Four days before Hurricane Sandy struck in October, Consolidated Edison Co. sought 1,800 power-line-repair workers from its fellow utilities to help respond to the massive storm brewing in the Atlantic Ocean.
It got just 32. Three days later, the New York-based utility boosted its request to 2,500. It got 171.
Con Edison’s difficulties getting help from the industry’s mutual aid program, under which U.S. utilities send workers to other regions during emergencies, show how years of cost cuts and regulatory pressure to keep prices low has left them less prepared to restore power from the biggest natural disasters.
“Utilities do not have the required field personnel at hand to effectively respond to large storms,” the Moreland Commission, a panel convened by New York Governor Andrew Cuomo to investigate utility storm response and preparation, said in a June 22 report. “National reforms are needed.”
Bigger storms hitting large cities has meant power failures have lingered, drawing the ire of customers, regulators and elected officials. Blackouts lasting more than five minutes cost U.S. power customers about $29 billion annually, according to a 2004 study by Lawrence Berkeley National Laboratory.
Sandy caused an estimated $50 billion in damages, according to the National Hurricane Center. Con Edison is seeking to recover about $593 million in costs from its customers, the federal government and insurance. It asked state regulators in January to approve rate increases to help fund $1 billion of new infrastructure spending, including floodwalls to protect equipment.
U.S. utilities employed 61,000 line workers nationwide as of June 2012. That was 4.1 percent less than in 1999, according to the National Bureau of Labor Statistics. Employment had slipped to as low as 54,070 in 2009.
Meanwhile, employment of line workers by utility contractors has doubled since 2002, according to the Bureau of Labor Statistics. Last year, they earned an average of $27.70 an hour, 11 percent less than their counterparts at utilities, according to the bureau.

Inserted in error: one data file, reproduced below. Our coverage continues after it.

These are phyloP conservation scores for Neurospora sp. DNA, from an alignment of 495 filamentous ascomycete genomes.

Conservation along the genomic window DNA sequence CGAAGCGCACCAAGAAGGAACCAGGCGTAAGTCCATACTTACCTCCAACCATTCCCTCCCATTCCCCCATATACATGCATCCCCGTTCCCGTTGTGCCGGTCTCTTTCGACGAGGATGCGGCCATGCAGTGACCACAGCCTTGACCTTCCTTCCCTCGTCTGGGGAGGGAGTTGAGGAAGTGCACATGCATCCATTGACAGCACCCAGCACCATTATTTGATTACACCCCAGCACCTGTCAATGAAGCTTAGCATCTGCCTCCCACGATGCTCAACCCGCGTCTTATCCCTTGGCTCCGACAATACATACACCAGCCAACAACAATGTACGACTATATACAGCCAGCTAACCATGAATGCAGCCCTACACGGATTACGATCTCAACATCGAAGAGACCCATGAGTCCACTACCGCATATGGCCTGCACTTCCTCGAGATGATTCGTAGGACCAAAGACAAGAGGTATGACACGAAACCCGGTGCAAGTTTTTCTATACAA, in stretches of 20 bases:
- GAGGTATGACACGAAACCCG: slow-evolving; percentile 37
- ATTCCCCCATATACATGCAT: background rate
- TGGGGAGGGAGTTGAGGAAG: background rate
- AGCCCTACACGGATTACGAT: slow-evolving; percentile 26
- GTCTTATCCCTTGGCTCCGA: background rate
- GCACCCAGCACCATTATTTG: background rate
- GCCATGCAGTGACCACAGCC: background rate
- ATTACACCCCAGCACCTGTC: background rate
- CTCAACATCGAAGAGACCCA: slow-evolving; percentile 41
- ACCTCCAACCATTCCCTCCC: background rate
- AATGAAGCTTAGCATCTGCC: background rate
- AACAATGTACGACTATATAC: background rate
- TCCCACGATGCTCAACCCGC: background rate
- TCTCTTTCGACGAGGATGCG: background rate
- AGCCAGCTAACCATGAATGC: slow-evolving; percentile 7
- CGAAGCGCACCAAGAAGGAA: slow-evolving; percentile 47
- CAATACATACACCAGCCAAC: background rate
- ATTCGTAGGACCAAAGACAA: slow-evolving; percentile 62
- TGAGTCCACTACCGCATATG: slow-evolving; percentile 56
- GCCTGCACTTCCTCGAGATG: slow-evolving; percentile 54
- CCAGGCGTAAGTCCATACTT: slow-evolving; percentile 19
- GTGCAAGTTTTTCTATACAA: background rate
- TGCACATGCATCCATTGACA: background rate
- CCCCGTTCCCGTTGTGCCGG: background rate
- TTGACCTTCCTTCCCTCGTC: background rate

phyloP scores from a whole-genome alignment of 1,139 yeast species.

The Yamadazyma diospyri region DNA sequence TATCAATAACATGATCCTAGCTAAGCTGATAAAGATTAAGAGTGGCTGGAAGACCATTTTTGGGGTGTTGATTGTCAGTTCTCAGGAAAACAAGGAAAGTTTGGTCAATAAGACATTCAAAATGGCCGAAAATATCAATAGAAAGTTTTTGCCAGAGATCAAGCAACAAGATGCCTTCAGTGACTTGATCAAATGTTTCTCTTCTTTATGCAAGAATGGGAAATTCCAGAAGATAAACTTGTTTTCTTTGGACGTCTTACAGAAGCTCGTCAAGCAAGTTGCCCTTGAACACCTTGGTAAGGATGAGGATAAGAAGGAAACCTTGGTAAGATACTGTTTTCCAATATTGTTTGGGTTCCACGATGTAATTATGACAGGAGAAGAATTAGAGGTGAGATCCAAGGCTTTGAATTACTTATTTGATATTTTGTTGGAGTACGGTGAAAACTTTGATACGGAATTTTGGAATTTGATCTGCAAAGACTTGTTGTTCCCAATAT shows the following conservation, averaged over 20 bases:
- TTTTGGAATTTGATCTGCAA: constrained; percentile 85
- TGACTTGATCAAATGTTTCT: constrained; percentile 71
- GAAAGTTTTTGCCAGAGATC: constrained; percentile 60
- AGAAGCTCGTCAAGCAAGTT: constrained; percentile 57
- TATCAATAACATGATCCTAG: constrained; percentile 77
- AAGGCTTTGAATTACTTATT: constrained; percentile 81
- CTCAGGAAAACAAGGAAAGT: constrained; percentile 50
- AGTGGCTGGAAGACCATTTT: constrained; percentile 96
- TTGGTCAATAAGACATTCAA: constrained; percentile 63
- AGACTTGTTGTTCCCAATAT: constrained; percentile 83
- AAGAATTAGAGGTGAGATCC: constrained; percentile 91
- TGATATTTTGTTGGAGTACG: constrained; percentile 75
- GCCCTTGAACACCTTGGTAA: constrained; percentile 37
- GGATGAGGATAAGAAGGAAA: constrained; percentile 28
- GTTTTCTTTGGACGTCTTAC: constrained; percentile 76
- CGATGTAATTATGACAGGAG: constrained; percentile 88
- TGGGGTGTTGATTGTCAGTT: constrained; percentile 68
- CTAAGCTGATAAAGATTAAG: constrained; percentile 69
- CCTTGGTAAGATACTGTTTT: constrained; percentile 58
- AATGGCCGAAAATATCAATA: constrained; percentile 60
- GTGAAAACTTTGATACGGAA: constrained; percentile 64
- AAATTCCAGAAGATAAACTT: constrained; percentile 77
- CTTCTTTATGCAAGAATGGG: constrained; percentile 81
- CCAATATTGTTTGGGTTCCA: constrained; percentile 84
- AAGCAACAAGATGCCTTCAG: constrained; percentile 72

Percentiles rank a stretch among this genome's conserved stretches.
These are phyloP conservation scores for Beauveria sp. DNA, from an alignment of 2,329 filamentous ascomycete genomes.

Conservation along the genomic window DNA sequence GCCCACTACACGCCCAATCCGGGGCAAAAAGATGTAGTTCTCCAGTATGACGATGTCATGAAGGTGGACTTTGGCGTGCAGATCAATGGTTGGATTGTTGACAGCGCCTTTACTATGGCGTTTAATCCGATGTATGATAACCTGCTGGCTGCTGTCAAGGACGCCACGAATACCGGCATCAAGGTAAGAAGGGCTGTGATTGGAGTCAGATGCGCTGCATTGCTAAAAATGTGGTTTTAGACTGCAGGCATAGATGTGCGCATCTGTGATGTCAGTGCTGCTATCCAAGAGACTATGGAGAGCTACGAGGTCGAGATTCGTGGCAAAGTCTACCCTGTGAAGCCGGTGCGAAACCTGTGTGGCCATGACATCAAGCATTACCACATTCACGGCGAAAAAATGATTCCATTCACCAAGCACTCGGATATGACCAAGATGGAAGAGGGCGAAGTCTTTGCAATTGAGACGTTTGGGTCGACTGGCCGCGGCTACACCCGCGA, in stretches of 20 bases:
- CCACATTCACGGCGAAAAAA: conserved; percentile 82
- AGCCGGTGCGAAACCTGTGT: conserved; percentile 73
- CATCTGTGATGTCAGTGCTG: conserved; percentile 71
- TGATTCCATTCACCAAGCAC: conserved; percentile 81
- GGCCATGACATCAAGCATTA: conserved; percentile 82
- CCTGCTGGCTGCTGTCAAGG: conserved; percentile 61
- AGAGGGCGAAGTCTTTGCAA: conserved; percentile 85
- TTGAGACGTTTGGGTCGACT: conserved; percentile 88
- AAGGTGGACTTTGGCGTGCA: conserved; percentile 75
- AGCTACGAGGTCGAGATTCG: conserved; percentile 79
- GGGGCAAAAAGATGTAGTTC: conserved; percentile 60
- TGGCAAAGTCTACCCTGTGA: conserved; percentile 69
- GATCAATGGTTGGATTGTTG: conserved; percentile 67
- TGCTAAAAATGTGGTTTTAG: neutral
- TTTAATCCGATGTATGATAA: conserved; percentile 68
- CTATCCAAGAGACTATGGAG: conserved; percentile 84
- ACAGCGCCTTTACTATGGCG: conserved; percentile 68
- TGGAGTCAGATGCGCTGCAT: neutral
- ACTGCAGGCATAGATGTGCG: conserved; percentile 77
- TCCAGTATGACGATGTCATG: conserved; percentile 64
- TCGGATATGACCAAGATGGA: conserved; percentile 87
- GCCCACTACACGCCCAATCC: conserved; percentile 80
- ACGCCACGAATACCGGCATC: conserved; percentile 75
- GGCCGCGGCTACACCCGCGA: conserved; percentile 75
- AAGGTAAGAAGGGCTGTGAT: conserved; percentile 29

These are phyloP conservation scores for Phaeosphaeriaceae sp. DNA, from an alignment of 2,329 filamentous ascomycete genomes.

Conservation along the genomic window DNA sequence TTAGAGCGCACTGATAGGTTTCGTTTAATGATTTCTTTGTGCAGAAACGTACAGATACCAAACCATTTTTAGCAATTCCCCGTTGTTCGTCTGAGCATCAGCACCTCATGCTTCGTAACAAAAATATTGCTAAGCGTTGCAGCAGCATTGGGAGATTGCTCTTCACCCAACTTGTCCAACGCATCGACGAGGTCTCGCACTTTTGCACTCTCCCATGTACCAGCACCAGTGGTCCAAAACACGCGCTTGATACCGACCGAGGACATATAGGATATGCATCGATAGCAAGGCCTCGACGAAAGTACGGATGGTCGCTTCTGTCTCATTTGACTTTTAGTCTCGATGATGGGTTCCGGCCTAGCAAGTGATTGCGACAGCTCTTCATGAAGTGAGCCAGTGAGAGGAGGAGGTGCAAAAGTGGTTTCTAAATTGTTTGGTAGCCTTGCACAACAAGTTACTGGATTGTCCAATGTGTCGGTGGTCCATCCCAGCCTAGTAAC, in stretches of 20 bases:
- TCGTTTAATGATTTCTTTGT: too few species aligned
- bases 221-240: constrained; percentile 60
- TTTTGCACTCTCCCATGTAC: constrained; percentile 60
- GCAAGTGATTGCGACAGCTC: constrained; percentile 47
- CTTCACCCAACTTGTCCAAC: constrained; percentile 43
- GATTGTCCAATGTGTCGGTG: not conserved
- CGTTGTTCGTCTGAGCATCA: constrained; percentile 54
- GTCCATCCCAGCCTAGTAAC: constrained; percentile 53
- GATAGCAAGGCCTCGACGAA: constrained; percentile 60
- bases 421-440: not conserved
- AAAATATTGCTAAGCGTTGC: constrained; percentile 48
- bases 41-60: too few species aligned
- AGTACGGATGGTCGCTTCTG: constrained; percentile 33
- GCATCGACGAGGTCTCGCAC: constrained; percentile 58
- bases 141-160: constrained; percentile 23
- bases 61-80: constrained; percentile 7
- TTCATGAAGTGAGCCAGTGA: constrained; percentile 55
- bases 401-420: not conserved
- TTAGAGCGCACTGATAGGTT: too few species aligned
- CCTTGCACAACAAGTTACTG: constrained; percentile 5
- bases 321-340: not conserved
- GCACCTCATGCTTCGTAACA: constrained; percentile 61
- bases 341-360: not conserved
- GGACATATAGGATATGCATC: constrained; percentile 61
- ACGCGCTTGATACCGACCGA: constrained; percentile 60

The Moreland report suggested National Guard troops should be trained to help with power restoration efforts. A Connecticut investigation into slow power restoration after two 2011 storms also found fault with the lack of aid from other utilities. A fast-moving “derecho” storm that swept through 11 states in June 2012 prompted Maryland regulators to ask utilities whether other states got an unfair share of line workers.
Instead of keeping the employees year-round, emergency power-line repair has been outsourced to contractors who pay less, said Gregg Edeson, a Los Angeles-based member of the management group at PA Consulting Group and a retired lineman whose son joined in the Sandy power restoration efforts.
“Utilities are trying to figure out what is the critical mass of crafts -- linemen, utility workers, splicers -- to take care of business, new business, reliability on storm days but not major-event days,” Edeson said. “When that 100-year event comes in, they’re going to rely on mutual aid.”
Con Edison eventually used 5,600 mutual aid workers and contractors to complete power restoration from Sandy, said Allan Drury, a company spokesman. About 67,000 people joined in the multistate effort to restore power after Sandy, according to the Edison Electric Institute, a Washington-based group that represents investor-owned utilities.
“I don’t think the mutual aid program was a failure,” said David Owens, executive vice president for EEI. The damage from the storm was unprecedented and unforeseen, he said.
The industry group is overseeing changes to the mutual aid program, including creating a standing committee that will plan how to allocate staff and equipment and a support team to coordinate that during storms, Owens said. Regional mutual aid groups will be consolidated to increase the pool of available workers, he said.
Contractors should be included in the allocation of mutual aid among utilities before storms, the Moreland Commission concluded. At present the program only includes workers employed by utilities.
American Electric Power Co. was one of several utilities that couldn’t answer Con Edison’s call for workers before Sandy. The Columbus, Ohio-based company, which serves more than 5.3 million customers in 11 states, kept its crews local until after the storm hit.
With uncertainty about where the storm would ultimately go, “everybody’s not going to send resources to New York four days before you know where landfall is going to be,” Bob Powers, chief operating officer of American Electric Power Co., said in a phone interview. “That’s just the reality.”
In prior storms, utilities haven’t had so many problems getting workers. Ameren Corp.’s Missouri utility “had no difficulty” mobilizing mutual aid crews for three major storms in 2006 and 2007, according to a report by KEMA, a consulting company. Utilities in the path of two of the storms withheld crews until the weather passed through without damage to their systems, according to the report.
After Sandy, “now we have a new base level for severe storms,” Owens said. “There’s going to be a need for an increased labor force to deal with it.”